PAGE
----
Widespread availability of show content doesn’t help, either. It used to be that I had to wait from week to week to get the next episode of Star Trek: The Next Generation, Boston Legal, Arrested Development, or what have you. That built in the element of delayed gratification: distance makes the heart grow fonder, and all that. Now I can hit Hulu and be watching any or all episodes of Dead Like Me or Sliders inside 20 seconds. It’s like celebrating Christmas everyday; it sounds great, but after a while, the presents just aren’t special anymore.

And that means I’m less likely to watch and appreciate all of any given show. There is far more Grade-A content out there to watch now than I can ever consume, which means I’m not obligated to stick with the cream of the crop through to completion and I can float on to the next pilot or premise that catches my wafting interest. That’s why I’ve only made it through the first three episodes of Spaced since Hulu posted the first and second seasons last week.

There’s no pressure to get those episodes while the getting’s good.

Meanwhile, my big plasma upstairs is being slowly tortured. It’s stuck by wifely command on HGTV for hours at a time, with breaks for Live with Regis and Kelly, The Bonnie Hunt Show, or any fashion/cooking reality show aired by Bravo. That poor television must be begging for the sweet release of death.

I honestly can’t remember the last movie I watched on that blessed set. It was probably Transformers: The Movie from 1984 (the animated one). If it weren’t for the wife, the plasma would be hooked up to my computer. Were I a betting man, I’d say it’s only a matter of time before all televisions are just Net receptors, and that traditional, passive cable or satellite are going the way of the dinosaur.

That is, if the companies that control media can get their noses out of their proverbial asses and get in touch with the inevitable realities of our shifting culture.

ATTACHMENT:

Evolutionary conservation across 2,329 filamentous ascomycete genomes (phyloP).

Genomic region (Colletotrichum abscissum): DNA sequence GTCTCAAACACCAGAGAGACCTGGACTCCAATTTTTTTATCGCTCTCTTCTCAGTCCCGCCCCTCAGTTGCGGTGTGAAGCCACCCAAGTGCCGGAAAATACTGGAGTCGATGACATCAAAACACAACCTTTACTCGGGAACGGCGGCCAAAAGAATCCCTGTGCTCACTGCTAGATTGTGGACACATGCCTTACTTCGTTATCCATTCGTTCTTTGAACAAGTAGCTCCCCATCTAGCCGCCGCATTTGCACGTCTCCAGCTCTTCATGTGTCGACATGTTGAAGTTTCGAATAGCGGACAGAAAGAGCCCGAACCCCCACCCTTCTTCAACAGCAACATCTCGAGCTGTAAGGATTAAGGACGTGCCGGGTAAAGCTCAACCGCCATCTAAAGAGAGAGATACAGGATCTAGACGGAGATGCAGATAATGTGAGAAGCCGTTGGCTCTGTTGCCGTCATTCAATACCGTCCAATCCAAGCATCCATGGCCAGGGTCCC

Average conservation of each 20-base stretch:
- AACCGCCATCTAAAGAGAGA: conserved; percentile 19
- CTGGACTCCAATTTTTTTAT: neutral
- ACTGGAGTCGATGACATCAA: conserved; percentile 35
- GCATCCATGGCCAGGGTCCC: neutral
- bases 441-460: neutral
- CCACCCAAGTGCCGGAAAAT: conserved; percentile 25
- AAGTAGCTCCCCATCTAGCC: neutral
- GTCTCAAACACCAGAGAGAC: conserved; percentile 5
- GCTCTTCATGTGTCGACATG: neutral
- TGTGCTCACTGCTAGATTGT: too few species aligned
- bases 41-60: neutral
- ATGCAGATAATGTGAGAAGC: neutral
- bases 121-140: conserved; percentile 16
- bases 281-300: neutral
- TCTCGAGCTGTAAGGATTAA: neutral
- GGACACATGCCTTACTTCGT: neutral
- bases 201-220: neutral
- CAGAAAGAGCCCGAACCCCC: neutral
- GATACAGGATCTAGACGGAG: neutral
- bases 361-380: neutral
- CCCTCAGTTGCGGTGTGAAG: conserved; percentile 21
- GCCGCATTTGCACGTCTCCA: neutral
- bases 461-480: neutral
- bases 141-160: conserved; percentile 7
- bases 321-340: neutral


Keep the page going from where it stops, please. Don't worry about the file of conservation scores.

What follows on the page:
My Lovely Games #1: Lovely Squares

August 5, 2009

FROM ANDREW’S LAPTOP–I’ve taken my first steps into learning lua, proper game programming, and the love2d game engine. Love2d is a lightweight game engine that allows you to create games in lua. I’ve decided to take on a project in which I create some sort of game/tech project every two weeks. The goal is not to make these games perfect or polished by any means, but to just get them created and published (which means they may be buggy). I decided to take this approach because it will allow me to get as much content out as possible without being a perfectionist.

The first game I made took me about two evenings. It’s called Lovely Squares. The object is to navigate your cursor (a blue box) to other blue boxes to score points. Hitting pink boxes will reset your score and your position. There were a couple things that I wish I could have got working (a growable box and increasing speed of the squares), but I wanted to get the game out as quick as possible before I had to pack things up to go to university.
Lovely Squares
Download the game here.

All you have to do to run it is unzip the file and run LovelySquares.exe

No exaggeration — Transmorphers is movie diarrhea

August 5, 2009


FROM JASON’S ETERNAL DISMAY — I have seen the face of evil, and it is Transmorphers.

God damn you to hell, Netflix. I finally decide to sign up, and this is what you give me? Sure, I asked for it. Sure, I sat and watched it. Sure, I’m a sucker for a terrible movie. But even my ironic and self-flagellating love of horrible C-list films didn’t prepare me for this.